Last Sext by Melissa Broder: an Immersive Reading Experience
by Paige Sullivan
I’m pretty sure the first thing I yelled when I fell off my bike in a dark underpass was “FUCK.” And I’m pretty sure that, amidst the cars rushing across the interstate above me and the street beside me, that wailed expletive reverberated off the walls of the underpass.
I have to mention the bike accident to talk about Melissa Broder’s Last Sext because so often the context of our own lives becomes a crucial lens through which we read a text. I had already been skimming Broder’s collection in the days leading up to the bike accident: a few poems on the train to work, a page or two by lamplight before falling asleep at night. I was both drawn to and wary of the heady, measured, caterwauling lines, the psychic pain and the existential dread I found in her poetry.
And then I fell off a bike and felt all of it.
I get, too, that falling off a bike doesn’t sound like a big deal. I wasn’t hit by a car, my head wasn’t injured; on the whole, it could have been much worse. But the fall happened right after I left physical therapy, where I’ve been making painstaking progress on improving a right leg injury that’s four years old, an injury that seemingly bloomed out of nowhere.
I have worn a brace, special tape, and other orthotics for years. Walking for too long is hard. Standing for too long is even harder. The dull pain radiates from my knee, down to my ankle and up to my hip, like a sickness. It’s always there. The knee injury has thus slowly morphed from a nagging little issue to a larger psychological itch of mine: an ever-present reminder of my body’s limitations.
Of course, when I fell off the bike, I broke my fall with my knee.
Split open wound and blood and gravel and seven stitches later, I sat on my couch with a pillow under my knee, glowering at my copy of Broder’s book.
Having given Last Sext two readings, I can attest that it’s a collection best experienced via full immersion—my reading experience was all the more rich when I finally surrendered and let myself sink into the waters of Broder’s dizzying, relentless declaratives and cosmic uncertainties.
I offer here a bit of my reading experience as a conversation in texts. Last Sext is on the left in green, and I’m on the right.
In a 2016 interview in The Creative Independent, Broder said: “With the poems, in the initial draft, there is nothing to prove, nowhere to get, no one to impress, just a channel inside that is hopefully clear language and subconscious knowing.”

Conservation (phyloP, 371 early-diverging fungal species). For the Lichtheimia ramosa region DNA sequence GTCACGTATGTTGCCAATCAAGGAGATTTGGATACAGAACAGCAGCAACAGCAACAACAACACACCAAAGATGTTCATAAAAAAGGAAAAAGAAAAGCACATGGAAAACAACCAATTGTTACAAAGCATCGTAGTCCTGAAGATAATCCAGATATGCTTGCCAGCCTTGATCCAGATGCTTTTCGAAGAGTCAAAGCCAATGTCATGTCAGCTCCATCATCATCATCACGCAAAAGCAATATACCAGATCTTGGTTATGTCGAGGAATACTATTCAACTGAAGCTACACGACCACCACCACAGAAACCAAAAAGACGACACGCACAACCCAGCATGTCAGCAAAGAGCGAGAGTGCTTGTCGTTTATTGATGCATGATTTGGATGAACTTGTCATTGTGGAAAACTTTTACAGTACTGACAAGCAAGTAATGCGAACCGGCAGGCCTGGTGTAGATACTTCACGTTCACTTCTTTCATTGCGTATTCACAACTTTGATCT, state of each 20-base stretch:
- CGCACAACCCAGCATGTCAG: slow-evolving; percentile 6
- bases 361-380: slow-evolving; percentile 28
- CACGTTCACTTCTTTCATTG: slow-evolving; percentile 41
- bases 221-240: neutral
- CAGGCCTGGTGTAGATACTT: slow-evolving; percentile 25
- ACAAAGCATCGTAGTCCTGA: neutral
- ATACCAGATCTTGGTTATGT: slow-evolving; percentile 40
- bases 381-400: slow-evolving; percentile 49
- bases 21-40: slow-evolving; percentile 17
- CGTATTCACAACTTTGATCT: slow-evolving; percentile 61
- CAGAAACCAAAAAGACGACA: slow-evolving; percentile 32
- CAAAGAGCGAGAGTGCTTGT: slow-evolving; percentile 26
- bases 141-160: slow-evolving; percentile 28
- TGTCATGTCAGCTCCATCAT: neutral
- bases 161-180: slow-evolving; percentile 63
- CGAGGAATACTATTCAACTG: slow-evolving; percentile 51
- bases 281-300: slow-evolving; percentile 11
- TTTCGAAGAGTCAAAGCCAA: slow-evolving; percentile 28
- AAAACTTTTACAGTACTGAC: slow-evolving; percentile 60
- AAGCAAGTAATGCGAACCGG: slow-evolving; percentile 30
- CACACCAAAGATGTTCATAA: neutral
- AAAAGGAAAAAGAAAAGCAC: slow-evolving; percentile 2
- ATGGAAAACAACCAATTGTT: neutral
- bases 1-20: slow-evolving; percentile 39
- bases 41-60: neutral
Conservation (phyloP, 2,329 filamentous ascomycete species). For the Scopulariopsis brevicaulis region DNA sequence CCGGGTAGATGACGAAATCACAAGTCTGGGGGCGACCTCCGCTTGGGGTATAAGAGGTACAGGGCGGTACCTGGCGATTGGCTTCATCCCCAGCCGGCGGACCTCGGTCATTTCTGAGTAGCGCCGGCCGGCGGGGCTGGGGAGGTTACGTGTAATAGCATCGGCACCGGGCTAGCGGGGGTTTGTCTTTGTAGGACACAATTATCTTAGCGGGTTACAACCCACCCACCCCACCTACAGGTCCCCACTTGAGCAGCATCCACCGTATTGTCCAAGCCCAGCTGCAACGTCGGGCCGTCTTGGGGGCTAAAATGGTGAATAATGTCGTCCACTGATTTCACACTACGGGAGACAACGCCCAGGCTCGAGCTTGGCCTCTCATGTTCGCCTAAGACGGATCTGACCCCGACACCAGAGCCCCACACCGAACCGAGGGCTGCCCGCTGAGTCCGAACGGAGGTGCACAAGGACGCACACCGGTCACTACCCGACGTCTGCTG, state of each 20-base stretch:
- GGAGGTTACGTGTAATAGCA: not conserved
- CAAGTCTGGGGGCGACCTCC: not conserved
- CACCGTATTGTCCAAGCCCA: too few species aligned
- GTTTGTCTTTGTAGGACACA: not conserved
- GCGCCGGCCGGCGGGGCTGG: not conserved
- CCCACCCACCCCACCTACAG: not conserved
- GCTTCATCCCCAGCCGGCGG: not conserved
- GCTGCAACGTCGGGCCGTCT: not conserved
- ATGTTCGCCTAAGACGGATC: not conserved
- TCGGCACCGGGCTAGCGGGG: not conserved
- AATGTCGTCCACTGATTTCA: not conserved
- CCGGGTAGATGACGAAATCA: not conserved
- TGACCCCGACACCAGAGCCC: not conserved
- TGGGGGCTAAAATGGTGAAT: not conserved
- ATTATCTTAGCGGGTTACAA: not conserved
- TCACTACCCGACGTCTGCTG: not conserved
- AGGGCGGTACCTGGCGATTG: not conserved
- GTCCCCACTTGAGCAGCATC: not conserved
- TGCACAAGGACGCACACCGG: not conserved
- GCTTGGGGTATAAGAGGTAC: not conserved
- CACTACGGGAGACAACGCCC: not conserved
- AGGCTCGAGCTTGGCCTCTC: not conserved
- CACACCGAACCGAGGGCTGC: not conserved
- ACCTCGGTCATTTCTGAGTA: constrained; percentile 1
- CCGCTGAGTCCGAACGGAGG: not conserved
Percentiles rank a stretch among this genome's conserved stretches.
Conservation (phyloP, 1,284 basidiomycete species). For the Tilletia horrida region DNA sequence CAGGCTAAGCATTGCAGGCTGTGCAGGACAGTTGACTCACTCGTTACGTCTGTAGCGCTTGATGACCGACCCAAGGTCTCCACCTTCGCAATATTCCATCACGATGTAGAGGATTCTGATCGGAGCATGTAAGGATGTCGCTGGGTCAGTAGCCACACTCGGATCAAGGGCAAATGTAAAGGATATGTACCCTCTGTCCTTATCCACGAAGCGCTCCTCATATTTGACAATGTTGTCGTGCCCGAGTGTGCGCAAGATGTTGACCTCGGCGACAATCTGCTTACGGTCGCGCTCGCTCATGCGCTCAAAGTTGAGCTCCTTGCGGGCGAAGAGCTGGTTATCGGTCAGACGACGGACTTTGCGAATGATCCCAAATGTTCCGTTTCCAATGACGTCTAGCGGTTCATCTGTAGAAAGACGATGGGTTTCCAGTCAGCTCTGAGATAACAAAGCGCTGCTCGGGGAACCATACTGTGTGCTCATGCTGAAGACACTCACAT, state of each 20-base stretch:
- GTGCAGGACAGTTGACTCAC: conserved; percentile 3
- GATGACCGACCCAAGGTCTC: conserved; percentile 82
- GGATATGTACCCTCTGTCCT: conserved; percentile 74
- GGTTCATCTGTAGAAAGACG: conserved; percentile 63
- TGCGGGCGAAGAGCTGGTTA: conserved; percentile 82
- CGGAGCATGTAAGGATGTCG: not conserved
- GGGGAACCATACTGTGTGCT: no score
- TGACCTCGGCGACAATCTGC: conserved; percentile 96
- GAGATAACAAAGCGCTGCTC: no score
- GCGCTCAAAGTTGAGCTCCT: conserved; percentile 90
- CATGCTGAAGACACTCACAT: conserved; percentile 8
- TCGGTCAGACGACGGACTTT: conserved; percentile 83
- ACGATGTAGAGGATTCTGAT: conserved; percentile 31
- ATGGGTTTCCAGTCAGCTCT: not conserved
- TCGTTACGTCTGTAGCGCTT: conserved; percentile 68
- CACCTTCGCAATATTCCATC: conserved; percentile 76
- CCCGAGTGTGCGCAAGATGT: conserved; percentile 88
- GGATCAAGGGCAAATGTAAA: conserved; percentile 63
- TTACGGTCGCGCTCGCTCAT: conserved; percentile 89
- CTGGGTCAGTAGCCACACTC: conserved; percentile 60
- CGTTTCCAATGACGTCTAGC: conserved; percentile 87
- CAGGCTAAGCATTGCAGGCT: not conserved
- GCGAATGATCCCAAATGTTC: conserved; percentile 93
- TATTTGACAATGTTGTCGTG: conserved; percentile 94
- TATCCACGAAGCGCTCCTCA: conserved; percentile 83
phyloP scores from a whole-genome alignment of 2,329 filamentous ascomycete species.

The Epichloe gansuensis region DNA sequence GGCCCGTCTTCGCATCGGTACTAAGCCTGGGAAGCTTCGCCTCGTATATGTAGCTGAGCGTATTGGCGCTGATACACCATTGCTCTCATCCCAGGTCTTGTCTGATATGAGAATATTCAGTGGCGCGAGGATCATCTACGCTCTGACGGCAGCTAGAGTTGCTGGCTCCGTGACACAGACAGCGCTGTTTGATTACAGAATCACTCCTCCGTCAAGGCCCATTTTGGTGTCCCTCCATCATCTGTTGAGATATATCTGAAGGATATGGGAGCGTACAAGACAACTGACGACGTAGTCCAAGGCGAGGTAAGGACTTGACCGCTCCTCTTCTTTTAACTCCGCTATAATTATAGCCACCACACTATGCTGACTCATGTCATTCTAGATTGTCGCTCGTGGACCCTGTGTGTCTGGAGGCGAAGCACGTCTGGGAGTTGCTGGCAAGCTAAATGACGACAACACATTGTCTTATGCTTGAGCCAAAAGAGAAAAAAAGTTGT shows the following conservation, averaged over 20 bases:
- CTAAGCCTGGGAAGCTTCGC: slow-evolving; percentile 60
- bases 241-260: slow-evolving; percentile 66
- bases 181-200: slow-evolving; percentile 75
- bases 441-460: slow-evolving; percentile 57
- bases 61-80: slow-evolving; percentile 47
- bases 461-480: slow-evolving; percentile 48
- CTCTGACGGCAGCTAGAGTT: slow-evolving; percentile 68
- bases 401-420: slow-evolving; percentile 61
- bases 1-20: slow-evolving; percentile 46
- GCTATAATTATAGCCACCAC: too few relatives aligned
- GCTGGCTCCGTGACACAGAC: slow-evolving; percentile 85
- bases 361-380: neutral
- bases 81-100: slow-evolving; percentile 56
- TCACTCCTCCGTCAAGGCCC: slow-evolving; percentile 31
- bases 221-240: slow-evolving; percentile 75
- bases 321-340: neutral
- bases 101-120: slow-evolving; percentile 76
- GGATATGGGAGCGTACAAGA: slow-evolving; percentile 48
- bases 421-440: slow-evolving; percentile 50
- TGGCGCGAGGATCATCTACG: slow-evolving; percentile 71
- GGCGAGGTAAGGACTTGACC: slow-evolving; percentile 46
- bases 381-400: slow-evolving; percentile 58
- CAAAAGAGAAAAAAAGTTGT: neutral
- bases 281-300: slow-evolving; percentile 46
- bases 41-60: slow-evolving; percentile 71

This idea of “subconscious knowing” very much describes my reading experience: even if, as a narrative poet, I couldn’t put my finger on where we were in space and time, that didn’t matter—in fact, it was highly irrelevant—to the intense moments of subconscious knowing, subconscious recognition, at work in the collection.
The morning after I finished Last Sext, when my dread over my bloody and bandaged leg had calmed and I stopped crying erratically about the body’s ephemerality and the ultimate truth of human mortality, I flicked through my copy of Selected Poems and Letters of Emily Dickinson and had another (fated?) moment of subconscious knowing when I read:
Pain has an element of blank;
It cannot recollect
When it began, or if there were
A day when it was not.
It has no future but itself,
Its infinite realms contain
Its past, enlightened to perceive
New periods of pain.
People often cite Broder’s pronouncement about Dickinson (via a Vanity Fair feature)—“Emily Dickinson would have been great at Twitter”—but I see a true kinship between Last Sext and this particular Dickinson poem that goes beyond poetry’s brevity. Rather, they’re both adept at distilling and heightening a great human truth: within the blank, timeless, borderless space of pain is where we must confront our own limited, time-bound selves.
Paige Sullivan completed her M.F.A. at Georgia State University, where she served as the poetry editor of New South. Recently, she participated in the 2017 Tin House Winter Workshop and the Poetry Foundation’s 2017 Poetry Incubator. In addition to essays and reviews, her poetry has appeared in Arts & Letters, Ninth Letter, American Literary Review, and other journals. She lives and works in Atlanta.
Line sources from Last Sext:
"I Am About To Be Happy”: “I said it was good for you to be art / Save me from death, let me rise from the dead”
“Lunar Shatters”: “The myth of how beauty should save them / The myth of me and who I must become / The myth of who I am not”
“My Own Nothing”: “There was so much silence / I was surprised to like it / I saw that all my wounds were only dust / And when I turned to dust they would be vanished”
"Cosmic Ditch": “Tell me how to feel and I will feel it / Make me into a socket / I want to bleed electricity on the shadow of the world / I want to be zero”
“In Want of Rescue from the Real”: “And a thousand past-life deaths / Tore the mask off my mind / And I am scared to death / And I am scared of life”
“Like a Real Flame”: “And O I want to be fixed / But I am already fixed / Why don’t I feel it”
“Sensation of Is”: “The trauma of living is that it is real…And I am told to stop thinking about dying / Ok fine then nothing”
“Cadaver Lamb”: “Ugly and real / Ugly and real / I don’t want to share / My life with anything real/ God is real / I am trying to get better / What does that mean?”
“Lunar Window”: “The dark of not getting what I want / The dark of getting it"